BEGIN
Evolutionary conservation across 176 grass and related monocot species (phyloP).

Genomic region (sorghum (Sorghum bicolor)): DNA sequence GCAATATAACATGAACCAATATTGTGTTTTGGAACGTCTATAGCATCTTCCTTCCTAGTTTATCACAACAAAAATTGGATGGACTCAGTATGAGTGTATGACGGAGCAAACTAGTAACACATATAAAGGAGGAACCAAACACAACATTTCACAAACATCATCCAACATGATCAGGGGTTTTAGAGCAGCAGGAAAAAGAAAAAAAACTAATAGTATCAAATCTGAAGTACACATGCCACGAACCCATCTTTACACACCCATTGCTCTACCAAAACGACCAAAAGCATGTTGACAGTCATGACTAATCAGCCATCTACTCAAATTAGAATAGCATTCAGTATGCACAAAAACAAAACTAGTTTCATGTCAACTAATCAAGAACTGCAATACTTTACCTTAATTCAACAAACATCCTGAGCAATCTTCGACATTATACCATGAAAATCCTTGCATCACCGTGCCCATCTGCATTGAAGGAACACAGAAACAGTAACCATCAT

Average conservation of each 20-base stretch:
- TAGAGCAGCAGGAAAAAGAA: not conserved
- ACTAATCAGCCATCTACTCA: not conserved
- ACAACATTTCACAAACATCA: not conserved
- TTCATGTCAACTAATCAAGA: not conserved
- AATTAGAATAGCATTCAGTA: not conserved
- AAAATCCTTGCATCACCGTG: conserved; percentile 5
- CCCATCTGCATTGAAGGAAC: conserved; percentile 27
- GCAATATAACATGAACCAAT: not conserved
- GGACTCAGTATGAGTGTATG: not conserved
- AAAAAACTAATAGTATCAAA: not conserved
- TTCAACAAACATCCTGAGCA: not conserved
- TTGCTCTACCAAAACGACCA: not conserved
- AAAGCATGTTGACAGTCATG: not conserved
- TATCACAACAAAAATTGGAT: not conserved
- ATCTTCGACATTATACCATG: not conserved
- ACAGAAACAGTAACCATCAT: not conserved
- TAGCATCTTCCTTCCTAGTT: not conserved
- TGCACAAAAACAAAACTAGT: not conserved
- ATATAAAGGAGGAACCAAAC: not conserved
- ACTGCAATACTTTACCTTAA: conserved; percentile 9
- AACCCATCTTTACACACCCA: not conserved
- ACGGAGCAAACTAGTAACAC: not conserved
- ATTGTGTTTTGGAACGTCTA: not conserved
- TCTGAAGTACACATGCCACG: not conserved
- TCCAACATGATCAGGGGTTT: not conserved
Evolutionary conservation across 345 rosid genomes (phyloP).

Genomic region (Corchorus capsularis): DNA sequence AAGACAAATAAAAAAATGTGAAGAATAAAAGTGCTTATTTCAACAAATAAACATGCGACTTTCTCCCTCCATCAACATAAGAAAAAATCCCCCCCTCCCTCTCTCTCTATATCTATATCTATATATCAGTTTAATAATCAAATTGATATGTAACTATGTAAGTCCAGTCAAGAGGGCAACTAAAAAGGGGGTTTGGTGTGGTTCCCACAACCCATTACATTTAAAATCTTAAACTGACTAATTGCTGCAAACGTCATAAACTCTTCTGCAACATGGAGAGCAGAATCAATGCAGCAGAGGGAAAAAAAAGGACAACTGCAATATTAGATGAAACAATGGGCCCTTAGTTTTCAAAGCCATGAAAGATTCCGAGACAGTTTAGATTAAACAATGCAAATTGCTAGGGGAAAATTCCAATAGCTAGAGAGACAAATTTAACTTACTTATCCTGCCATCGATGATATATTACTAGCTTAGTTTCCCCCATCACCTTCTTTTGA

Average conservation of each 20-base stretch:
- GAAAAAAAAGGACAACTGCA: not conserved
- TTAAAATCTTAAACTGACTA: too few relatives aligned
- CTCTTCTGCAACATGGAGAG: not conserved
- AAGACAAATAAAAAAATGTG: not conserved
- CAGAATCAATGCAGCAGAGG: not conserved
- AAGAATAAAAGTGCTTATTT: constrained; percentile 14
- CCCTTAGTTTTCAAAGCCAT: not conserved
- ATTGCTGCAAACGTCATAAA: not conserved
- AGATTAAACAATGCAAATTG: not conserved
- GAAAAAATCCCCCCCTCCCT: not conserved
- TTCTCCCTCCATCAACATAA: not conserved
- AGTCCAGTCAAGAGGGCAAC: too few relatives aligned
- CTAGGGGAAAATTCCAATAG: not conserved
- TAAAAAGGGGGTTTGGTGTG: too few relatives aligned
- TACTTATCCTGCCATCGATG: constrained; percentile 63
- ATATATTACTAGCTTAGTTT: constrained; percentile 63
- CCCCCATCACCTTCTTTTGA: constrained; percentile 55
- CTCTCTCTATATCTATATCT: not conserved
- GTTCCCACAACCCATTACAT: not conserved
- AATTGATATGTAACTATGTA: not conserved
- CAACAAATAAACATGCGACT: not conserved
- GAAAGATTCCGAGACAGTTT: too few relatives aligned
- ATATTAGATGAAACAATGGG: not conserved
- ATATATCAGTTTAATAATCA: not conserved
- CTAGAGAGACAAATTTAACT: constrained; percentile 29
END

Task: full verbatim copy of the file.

Evolutionary conservation across 176 grass and related monocot species (phyloP).

Genomic region (sorghum (Sorghum bicolor)): DNA sequence GCAATATAACATGAACCAATATTGTGTTTTGGAACGTCTATAGCATCTTCCTTCCTAGTTTATCACAACAAAAATTGGATGGACTCAGTATGAGTGTATGACGGAGCAAACTAGTAACACATATAAAGGAGGAACCAAACACAACATTTCACAAACATCATCCAACATGATCAGGGGTTTTAGAGCAGCAGGAAAAAGAAAAAAAACTAATAGTATCAAATCTGAAGTACACATGCCACGAACCCATCTTTACACACCCATTGCTCTACCAAAACGACCAAAAGCATGTTGACAGTCATGACTAATCAGCCATCTACTCAAATTAGAATAGCATTCAGTATGCACAAAAACAAAACTAGTTTCATGTCAACTAATCAAGAACTGCAATACTTTACCTTAATTCAACAAACATCCTGAGCAATCTTCGACATTATACCATGAAAATCCTTGCATCACCGTGCCCATCTGCATTGAAGGAACACAGAAACAGTAACCATCAT

Average conservation of each 20-base stretch:
- TAGAGCAGCAGGAAAAAGAA: not conserved
- ACTAATCAGCCATCTACTCA: not conserved
- ACAACATTTCACAAACATCA: not conserved
- TTCATGTCAACTAATCAAGA: not conserved
- AATTAGAATAGCATTCAGTA: not conserved
- AAAATCCTTGCATCACCGTG: conserved; percentile 5
- CCCATCTGCATTGAAGGAAC: conserved; percentile 27
- GCAATATAACATGAACCAAT: not conserved
- GGACTCAGTATGAGTGTATG: not conserved
- AAAAAACTAATAGTATCAAA: not conserved
- TTCAACAAACATCCTGAGCA: not conserved
- TTGCTCTACCAAAACGACCA: not conserved
- AAAGCATGTTGACAGTCATG: not conserved
- TATCACAACAAAAATTGGAT: not conserved
- ATCTTCGACATTATACCATG: not conserved
- ACAGAAACAGTAACCATCAT: not conserved
- TAGCATCTTCCTTCCTAGTT: not conserved
- TGCACAAAAACAAAACTAGT: not conserved
- ATATAAAGGAGGAACCAAAC: not conserved
- ACTGCAATACTTTACCTTAA: conserved; percentile 9
- AACCCATCTTTACACACCCA: not conserved
- ACGGAGCAAACTAGTAACAC: not conserved
- ATTGTGTTTTGGAACGTCTA: not conserved
- TCTGAAGTACACATGCCACG: not conserved
- TCCAACATGATCAGGGGTTT: not conserved
Evolutionary conservation across 345 rosid genomes (phyloP).

Genomic region (Corchorus capsularis): DNA sequence AAGACAAATAAAAAAATGTGAAGAATAAAAGTGCTTATTTCAACAAATAAACATGCGACTTTCTCCCTCCATCAACATAAGAAAAAATCCCCCCCTCCCTCTCTCTCTATATCTATATCTATATATCAGTTTAATAATCAAATTGATATGTAACTATGTAAGTCCAGTCAAGAGGGCAACTAAAAAGGGGGTTTGGTGTGGTTCCCACAACCCATTACATTTAAAATCTTAAACTGACTAATTGCTGCAAACGTCATAAACTCTTCTGCAACATGGAGAGCAGAATCAATGCAGCAGAGGGAAAAAAAAGGACAACTGCAATATTAGATGAAACAATGGGCCCTTAGTTTTCAAAGCCATGAAAGATTCCGAGACAGTTTAGATTAAACAATGCAAATTGCTAGGGGAAAATTCCAATAGCTAGAGAGACAAATTTAACTTACTTATCCTGCCATCGATGATATATTACTAGCTTAGTTTCCCCCATCACCTTCTTTTGA

Average conservation of each 20-base stretch:
- GAAAAAAAAGGACAACTGCA: not conserved
- TTAAAATCTTAAACTGACTA: too few relatives aligned
- CTCTTCTGCAACATGGAGAG: not conserved
- AAGACAAATAAAAAAATGTG: not conserved
- CAGAATCAATGCAGCAGAGG: not conserved
- AAGAATAAAAGTGCTTATTT: constrained; percentile 14
- CCCTTAGTTTTCAAAGCCAT: not conserved
- ATTGCTGCAAACGTCATAAA: not conserved
- AGATTAAACAATGCAAATTG: not conserved
- GAAAAAATCCCCCCCTCCCT: not conserved
- TTCTCCCTCCATCAACATAA: not conserved
- AGTCCAGTCAAGAGGGCAAC: too few relatives aligned
- CTAGGGGAAAATTCCAATAG: not conserved
- TAAAAAGGGGGTTTGGTGTG: too few relatives aligned
- TACTTATCCTGCCATCGATG: constrained; percentile 63
- ATATATTACTAGCTTAGTTT: constrained; percentile 63
- CCCCCATCACCTTCTTTTGA: constrained; percentile 55
- CTCTCTCTATATCTATATCT: not conserved
- GTTCCCACAACCCATTACAT: not conserved
- AATTGATATGTAACTATGTA: not conserved
- CAACAAATAAACATGCGACT: not conserved
- GAAAGATTCCGAGACAGTTT: too few relatives aligned
- ATATTAGATGAAACAATGGG: not conserved
- ATATATCAGTTTAATAATCA: not conserved
- CTAGAGAGACAAATTTAACT: constrained; percentile 29